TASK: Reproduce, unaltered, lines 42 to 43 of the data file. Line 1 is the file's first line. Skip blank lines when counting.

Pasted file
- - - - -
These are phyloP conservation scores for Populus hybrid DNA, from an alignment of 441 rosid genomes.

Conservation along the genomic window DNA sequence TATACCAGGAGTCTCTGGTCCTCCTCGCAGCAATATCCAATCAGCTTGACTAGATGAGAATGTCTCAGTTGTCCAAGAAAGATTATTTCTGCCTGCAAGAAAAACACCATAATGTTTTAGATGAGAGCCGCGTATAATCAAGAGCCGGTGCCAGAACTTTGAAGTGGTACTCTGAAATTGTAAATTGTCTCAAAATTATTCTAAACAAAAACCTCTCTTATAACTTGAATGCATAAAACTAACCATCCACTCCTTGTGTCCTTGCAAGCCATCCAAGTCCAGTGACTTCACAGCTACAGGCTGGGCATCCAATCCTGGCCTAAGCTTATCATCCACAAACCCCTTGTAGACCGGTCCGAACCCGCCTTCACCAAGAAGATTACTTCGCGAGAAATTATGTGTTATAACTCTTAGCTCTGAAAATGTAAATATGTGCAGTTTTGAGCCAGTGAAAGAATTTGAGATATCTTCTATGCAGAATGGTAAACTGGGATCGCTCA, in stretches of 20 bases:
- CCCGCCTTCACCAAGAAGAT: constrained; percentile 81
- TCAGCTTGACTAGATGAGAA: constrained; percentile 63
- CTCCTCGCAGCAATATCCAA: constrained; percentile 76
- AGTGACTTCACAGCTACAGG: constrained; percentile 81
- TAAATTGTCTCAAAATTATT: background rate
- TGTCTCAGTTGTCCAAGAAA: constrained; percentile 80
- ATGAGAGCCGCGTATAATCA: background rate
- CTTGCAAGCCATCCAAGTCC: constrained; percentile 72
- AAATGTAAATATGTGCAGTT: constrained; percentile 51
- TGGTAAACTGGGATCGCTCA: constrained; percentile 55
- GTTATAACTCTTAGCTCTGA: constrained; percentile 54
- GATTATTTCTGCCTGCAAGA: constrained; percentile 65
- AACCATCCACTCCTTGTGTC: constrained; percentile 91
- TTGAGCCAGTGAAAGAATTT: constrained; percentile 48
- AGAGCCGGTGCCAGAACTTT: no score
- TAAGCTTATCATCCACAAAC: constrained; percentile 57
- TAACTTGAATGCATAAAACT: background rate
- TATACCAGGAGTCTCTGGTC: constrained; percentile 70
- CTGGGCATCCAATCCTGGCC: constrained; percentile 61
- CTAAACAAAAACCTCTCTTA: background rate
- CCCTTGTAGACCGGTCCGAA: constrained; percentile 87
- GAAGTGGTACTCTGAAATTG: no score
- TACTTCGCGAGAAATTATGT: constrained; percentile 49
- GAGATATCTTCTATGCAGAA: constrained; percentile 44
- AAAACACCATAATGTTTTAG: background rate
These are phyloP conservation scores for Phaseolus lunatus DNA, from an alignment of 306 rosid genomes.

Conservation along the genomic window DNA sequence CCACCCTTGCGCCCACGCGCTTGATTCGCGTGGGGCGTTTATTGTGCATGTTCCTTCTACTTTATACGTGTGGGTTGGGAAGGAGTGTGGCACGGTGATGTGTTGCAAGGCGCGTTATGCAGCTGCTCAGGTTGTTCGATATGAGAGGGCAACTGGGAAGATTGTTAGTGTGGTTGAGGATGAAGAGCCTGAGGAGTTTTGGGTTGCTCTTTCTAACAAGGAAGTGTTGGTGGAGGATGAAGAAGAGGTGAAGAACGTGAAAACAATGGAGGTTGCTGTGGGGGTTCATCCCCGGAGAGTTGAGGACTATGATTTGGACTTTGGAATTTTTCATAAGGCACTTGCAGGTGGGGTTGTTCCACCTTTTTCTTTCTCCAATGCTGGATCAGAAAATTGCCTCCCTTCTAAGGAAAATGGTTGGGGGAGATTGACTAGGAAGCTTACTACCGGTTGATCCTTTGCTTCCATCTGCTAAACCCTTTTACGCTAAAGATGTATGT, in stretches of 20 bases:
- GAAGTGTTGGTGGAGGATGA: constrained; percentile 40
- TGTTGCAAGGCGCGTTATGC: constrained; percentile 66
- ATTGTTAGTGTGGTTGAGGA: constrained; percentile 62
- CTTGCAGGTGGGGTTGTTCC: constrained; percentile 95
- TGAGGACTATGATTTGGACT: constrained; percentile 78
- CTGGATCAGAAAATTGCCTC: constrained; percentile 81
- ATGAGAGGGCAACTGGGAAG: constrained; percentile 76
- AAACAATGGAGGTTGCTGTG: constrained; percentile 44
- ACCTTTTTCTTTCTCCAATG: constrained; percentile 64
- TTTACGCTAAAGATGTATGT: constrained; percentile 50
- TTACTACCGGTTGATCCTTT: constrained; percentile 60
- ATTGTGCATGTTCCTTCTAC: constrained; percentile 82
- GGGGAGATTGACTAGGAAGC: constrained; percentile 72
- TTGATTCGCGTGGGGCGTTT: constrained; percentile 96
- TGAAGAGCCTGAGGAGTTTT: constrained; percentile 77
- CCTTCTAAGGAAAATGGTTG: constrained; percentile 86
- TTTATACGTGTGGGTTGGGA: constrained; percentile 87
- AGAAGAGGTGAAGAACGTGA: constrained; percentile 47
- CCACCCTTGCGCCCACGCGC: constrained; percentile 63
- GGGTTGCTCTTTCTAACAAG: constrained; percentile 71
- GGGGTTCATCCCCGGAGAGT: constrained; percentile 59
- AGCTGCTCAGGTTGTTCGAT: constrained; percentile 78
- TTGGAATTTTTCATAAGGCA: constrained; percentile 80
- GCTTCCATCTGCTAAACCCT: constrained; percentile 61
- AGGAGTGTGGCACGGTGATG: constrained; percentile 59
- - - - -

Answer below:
- GGGGAGATTGACTAGGAAGC: constrained; percentile 72
- TTGATTCGCGTGGGGCGTTT: constrained; percentile 96